Cash for rural aquaculture, ease of travel and the fate of a workforce top list of Brexit concerns
Scottish salmon farmers’ long list of concerns and to-do’s ahead of “Brexit Day” in March 2019 appear to be growing, judging by a month’s worth of urgent letters between politicians and the industry’s declared hopes and fears.
Chief among fears are the loss of European Union money for growers, their communities and research as part of the European Maritime and Fisheries Fund. Under the EMFF, the U.K. and Scotland together were, in 2014, allocated EUR 243 million to last until 2020: this year’s allowance is EUR 35.4 million.
Other prominent fears include an unstable Pound; lost EU workers and two-bloc customs hassles that would bog down fish transports dependent, in part, on the clock for their value. Scottish parliamentarians on Friday exchanged notes on the urgency of preparing laws that harmonized with Europe’s, whatever the Brexit outcome.
“A key component of the single market we enjoy is the free movement of labour,” a New Year’s memo to Scottish parliamentarians from the Scottish Salmon Producers Organization said. Some 65 percent of the 6,500 people employed by the industry are skilled and semi-skilled migrant workers from inside the EU.
“It is, therefore, essential in any future trade agreement with the EU that our immigration policy reflects the need to safeguard these jobs and allows companies to recruit the people and skills they need,” the memo said, adding that the UK — once it exits the EU on ‘Brexit Day 2019’ — needs to offer “similar means”, as in cash, for the remoter, aquaculture regions the EU Fund was set up to help.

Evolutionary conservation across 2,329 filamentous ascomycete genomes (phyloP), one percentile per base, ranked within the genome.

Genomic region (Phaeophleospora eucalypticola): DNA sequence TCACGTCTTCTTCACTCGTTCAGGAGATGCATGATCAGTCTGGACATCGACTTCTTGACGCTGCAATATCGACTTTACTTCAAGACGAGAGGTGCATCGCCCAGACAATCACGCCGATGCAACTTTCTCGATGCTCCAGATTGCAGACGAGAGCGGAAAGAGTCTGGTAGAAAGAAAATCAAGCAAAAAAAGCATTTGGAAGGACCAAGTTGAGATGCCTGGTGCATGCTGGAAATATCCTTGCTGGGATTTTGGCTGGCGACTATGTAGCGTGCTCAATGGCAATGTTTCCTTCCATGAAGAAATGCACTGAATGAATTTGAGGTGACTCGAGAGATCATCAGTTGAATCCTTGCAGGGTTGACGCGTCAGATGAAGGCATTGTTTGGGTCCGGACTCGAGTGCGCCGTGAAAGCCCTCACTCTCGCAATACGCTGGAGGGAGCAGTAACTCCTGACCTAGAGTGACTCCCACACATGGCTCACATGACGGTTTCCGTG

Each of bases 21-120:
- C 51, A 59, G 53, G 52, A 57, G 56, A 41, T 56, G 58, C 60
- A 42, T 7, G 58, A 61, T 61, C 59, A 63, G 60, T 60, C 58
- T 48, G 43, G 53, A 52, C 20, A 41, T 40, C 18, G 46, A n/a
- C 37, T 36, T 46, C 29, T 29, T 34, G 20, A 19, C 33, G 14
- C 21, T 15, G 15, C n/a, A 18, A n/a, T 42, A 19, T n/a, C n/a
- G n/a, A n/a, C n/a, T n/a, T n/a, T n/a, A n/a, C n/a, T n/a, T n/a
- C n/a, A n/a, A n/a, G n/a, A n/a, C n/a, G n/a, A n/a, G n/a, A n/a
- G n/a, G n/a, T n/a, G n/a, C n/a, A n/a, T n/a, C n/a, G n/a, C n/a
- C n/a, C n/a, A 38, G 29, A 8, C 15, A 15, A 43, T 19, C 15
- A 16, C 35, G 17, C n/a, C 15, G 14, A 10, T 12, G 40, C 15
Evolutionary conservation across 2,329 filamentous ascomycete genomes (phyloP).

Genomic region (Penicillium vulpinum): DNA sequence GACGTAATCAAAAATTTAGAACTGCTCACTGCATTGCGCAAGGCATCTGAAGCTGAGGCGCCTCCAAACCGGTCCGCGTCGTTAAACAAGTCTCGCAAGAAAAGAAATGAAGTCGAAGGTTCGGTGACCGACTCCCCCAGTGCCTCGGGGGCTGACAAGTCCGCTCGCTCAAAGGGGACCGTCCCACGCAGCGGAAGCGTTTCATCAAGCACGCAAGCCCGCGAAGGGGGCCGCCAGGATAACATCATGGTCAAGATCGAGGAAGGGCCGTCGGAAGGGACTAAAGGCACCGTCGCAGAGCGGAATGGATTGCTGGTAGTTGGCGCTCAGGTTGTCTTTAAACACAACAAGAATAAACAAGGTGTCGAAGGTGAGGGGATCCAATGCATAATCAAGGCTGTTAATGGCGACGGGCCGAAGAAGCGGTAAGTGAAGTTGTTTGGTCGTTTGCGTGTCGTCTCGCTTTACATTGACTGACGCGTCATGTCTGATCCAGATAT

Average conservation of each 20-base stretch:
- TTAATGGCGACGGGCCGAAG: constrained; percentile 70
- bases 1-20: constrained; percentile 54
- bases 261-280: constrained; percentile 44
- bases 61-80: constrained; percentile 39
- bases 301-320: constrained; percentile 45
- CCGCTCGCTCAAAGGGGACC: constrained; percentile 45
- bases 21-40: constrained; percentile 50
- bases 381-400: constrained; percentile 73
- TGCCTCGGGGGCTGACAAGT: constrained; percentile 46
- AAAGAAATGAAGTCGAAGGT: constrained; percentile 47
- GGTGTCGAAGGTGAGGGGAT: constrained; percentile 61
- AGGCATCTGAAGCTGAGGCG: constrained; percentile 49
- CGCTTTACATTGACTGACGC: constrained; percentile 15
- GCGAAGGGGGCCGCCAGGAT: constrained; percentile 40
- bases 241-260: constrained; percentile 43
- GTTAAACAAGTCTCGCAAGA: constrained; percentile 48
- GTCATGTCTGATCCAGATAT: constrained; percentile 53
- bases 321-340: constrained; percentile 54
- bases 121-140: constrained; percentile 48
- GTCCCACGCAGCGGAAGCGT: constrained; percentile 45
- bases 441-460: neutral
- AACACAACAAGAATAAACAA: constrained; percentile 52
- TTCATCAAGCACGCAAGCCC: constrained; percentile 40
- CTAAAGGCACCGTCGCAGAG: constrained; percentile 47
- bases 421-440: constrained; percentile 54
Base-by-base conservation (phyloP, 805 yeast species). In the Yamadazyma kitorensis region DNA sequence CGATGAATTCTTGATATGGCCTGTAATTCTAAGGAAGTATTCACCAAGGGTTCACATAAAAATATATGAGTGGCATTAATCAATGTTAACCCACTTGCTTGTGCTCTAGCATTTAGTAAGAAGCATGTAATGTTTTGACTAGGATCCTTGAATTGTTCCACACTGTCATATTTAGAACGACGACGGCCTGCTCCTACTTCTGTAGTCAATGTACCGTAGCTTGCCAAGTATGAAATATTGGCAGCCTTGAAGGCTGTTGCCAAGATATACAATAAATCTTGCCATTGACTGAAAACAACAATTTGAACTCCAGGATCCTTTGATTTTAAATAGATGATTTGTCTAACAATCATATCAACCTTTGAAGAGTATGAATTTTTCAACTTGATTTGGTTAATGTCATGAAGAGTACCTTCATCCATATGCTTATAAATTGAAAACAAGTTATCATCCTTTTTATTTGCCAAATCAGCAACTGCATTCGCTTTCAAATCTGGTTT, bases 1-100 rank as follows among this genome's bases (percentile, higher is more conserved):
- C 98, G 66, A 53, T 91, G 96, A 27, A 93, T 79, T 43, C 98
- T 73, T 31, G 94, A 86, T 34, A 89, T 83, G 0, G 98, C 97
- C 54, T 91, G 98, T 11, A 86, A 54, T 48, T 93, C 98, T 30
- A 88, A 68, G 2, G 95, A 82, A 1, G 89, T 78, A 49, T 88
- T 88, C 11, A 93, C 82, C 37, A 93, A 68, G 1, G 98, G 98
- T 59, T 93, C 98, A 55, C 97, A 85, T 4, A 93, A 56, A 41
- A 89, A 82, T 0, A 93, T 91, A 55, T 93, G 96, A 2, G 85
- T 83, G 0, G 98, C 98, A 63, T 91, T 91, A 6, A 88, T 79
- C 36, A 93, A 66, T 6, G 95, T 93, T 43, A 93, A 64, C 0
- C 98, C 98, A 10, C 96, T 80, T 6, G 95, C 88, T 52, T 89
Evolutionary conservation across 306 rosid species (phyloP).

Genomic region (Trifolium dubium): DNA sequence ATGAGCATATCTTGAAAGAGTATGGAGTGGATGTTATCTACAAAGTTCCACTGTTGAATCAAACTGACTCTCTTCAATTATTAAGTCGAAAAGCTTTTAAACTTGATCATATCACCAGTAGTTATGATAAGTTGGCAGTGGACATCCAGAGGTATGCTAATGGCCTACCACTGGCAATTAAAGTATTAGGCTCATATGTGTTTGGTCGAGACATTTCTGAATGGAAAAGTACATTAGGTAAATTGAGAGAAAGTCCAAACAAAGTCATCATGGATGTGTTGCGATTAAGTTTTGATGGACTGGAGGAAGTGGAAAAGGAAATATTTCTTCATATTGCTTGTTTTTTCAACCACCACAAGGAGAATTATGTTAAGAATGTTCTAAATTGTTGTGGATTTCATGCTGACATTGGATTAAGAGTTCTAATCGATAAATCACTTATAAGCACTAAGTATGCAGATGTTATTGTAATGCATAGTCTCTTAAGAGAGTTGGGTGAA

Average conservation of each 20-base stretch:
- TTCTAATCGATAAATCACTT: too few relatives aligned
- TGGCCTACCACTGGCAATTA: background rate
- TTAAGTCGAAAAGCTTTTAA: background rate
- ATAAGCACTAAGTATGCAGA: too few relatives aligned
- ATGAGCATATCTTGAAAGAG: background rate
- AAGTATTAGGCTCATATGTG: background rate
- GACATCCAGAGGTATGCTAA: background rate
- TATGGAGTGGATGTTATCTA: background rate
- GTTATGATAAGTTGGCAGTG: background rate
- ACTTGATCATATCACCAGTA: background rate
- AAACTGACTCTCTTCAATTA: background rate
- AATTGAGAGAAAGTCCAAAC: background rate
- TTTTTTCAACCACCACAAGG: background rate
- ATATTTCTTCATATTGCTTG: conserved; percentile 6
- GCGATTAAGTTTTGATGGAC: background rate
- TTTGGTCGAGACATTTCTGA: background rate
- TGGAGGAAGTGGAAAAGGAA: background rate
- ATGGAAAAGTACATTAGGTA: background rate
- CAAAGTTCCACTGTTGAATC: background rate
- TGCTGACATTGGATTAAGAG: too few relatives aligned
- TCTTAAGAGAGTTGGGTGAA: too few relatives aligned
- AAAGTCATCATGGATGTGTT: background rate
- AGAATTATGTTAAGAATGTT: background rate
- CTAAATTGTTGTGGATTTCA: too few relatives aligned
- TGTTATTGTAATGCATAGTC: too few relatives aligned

On Thursday, however, the likelihood of that kind of support for Scottish salmon growers from the U.K. and Scottish parliaments seemed diminished. Aquaculture — seen as key to jobs in remoter parts of Scotland — was not named a “key sector” in Thursdays naming of remote industries to benefit from money for apprentice programs.
“At least 28,000 new apprentices will be trained (in 2018 and 2019), with increased support for rural areas and key sectors,” Minister for Employability and Training, Jamie Hepburn, announced in Thursday’s parliamentary debate, as he unveiled increases to the government’s “employability” program. The ray of hope in the package was that management apprentices — earmarked to bring matching funds for businesses of from GBP 1,200 to GBP 1,200 each — includes those hoping to manage salmon production.
With the EU wanting the U.K. to pay for the maintenance and use of its inner market — and with Britain so far refusing — thoughts turn of what might happen to Scotland’s EUR 149 million in salmon exports to the Continent. Europe accounts for 45 percent of Scottish export volume and value.
To safeguard those millions, SalmonBusiness understands that salmon-farming Scots have asked Brexit negotiators for, if nothing else, a streamlined customs arrangement for rules of origin; shipping and “no, or minimal, impediments to market entry at marine ports, airports or other points of entry”.
There’s a lot to do, indeed, before timetabled break-free Brexit Day on March 29th, 2019, and ahead of autumn 2018, when future UK-EU terms are expected to be completed. Then again, as with all national moves threatening the EU, all 27 member states will have to approve whatever terms are agreed.